Terça-feira, 22/5/2018 | : : UTC-4
The Reflection

Foreign exchange’s childhood dreams come true

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Exchange student Barbora Vicanova. Photo by Keyshawn Wilson

As a child, Barbora Vicanova always dreamed of coming to the United States. Over time, however, she had completely forgotten about this dream. One day, she randomly mentioned to her family that she wanted to move here.

The registration process was the most tedious part for her. The actual form itself is around 30 pages.

“Everything about you is written down on this form,” she said. “You write things from allergies, to family, to medical history, everything about your entire life.”

After moving here, it was quite easy for her to stay in touch with her family back home, but they don’t talk as much as most would think. Instead, she texts her family most of the time, due to the six hour time difference. She calls them twice a month, but said she tries to call more.

Vicanova finds many things interesting, like the people here. She was really surprised at how quickly people conversed with one another.

“People are so friendly,” she said. “They’re always saying hi and smiling at you.”

In her home country, Slovakia, she said that strangers don’t say hi to you or smile. They just mind their own business. She said she like how people opened up quickly and welcomed her into the school–which made it much easier than school than at home. While being in the United States, she has been two schools: Mattawan and Gull Lake.

Barbora said her experience with one of her host families was tenuous at times.

“It was pretty bad the first time,” she said. “The biggest deal was with the host family and their own issues. Second move, wasn’t that bad, which was here at Gull Lake. I knew some people here like Greta and Juan.”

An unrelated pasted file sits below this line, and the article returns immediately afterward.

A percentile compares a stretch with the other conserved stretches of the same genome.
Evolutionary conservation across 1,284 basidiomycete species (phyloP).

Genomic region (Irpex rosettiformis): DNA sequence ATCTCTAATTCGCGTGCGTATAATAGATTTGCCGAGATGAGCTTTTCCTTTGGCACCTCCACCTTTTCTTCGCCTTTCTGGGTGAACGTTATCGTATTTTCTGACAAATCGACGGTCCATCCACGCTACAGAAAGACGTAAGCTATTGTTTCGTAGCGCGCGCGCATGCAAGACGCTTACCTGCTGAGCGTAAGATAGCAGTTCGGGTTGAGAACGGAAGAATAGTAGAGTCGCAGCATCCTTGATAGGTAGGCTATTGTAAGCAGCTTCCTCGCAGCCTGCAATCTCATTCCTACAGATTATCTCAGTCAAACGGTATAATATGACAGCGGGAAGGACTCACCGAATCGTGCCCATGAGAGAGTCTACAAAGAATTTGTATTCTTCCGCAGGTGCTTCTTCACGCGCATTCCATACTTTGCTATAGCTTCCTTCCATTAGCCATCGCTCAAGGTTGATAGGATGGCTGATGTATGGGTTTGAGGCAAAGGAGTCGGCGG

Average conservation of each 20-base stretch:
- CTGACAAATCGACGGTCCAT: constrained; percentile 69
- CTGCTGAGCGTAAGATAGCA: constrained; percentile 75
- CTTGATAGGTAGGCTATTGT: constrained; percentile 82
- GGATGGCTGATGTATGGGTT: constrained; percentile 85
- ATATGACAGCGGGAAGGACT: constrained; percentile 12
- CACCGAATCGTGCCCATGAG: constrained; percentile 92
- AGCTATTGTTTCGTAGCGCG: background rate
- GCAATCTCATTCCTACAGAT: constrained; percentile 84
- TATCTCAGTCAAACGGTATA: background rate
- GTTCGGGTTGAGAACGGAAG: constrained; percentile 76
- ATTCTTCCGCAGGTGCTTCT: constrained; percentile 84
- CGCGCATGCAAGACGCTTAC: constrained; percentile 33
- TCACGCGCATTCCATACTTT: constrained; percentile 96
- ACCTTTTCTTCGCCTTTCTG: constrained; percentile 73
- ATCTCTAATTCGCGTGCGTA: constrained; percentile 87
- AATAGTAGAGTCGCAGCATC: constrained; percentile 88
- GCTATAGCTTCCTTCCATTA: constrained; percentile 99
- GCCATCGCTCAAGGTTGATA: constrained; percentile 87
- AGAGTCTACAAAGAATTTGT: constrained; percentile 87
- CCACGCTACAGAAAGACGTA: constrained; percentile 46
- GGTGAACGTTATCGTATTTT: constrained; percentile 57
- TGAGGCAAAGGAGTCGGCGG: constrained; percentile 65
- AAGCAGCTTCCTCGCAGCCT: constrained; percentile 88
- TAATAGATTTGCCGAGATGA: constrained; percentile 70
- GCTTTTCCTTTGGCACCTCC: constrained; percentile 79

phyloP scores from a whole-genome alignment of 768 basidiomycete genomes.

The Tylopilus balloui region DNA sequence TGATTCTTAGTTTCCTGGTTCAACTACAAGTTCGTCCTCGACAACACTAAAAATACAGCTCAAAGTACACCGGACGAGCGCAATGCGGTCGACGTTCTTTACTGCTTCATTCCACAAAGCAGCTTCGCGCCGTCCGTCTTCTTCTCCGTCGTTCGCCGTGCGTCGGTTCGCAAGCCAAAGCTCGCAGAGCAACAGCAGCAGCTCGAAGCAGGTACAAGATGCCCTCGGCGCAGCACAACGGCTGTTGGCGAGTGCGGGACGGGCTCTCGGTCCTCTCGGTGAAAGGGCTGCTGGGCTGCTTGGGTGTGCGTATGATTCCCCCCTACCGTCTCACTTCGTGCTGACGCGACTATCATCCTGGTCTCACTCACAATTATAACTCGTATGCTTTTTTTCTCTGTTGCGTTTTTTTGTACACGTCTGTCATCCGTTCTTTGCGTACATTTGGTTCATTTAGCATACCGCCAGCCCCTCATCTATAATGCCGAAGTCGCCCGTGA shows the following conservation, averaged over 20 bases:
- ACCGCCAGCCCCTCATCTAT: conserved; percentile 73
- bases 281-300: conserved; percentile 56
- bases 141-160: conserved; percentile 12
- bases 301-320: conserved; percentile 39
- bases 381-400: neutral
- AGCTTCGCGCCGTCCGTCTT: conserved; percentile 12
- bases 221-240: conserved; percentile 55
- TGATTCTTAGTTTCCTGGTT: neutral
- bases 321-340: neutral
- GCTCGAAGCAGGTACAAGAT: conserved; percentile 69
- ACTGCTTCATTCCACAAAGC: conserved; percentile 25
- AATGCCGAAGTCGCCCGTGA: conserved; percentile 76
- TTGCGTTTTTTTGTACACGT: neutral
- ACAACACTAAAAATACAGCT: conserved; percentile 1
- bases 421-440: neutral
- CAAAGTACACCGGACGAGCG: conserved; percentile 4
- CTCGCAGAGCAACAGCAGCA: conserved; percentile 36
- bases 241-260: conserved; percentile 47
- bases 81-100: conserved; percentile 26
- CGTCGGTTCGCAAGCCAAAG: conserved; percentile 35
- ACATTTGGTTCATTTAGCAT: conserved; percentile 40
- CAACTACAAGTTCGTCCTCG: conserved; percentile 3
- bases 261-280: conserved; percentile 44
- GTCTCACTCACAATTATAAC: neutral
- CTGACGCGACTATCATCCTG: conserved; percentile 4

As for the way high school works here in the United States, she said that school for her is easier here, but it’s other differences that surprised her.

“Some things are really different. It’s really weird when you arrive, but the kids at home go and hang out after school. They can drink 16 with beer, but everything else is 18. It’s not a bad thing that we drink, nobody really cares,” said Vicanova.

“The food portioning is really different here,” she said. “There’s no sports in school in my home country. If you want to do them, you had to do them outside of school.”

After returning to her home country, she wants to graduate with her actual class. After that, Vicanova said she really wants to go to college. Once she finishes that, she wants to continue to travel around to other different countries.






Annabelle Page

I am a Senior, in my second year being on staff with the Reflection. I write a lot of opinion articles and cheer articles, along with odd end ones. I spend most of my time with the marching band, practicing for colorguard. In the winter, I am on the competitive cheer team at the school. I spend most of my fridays performing with the band at the home football games. I love drawing and participating in school events.


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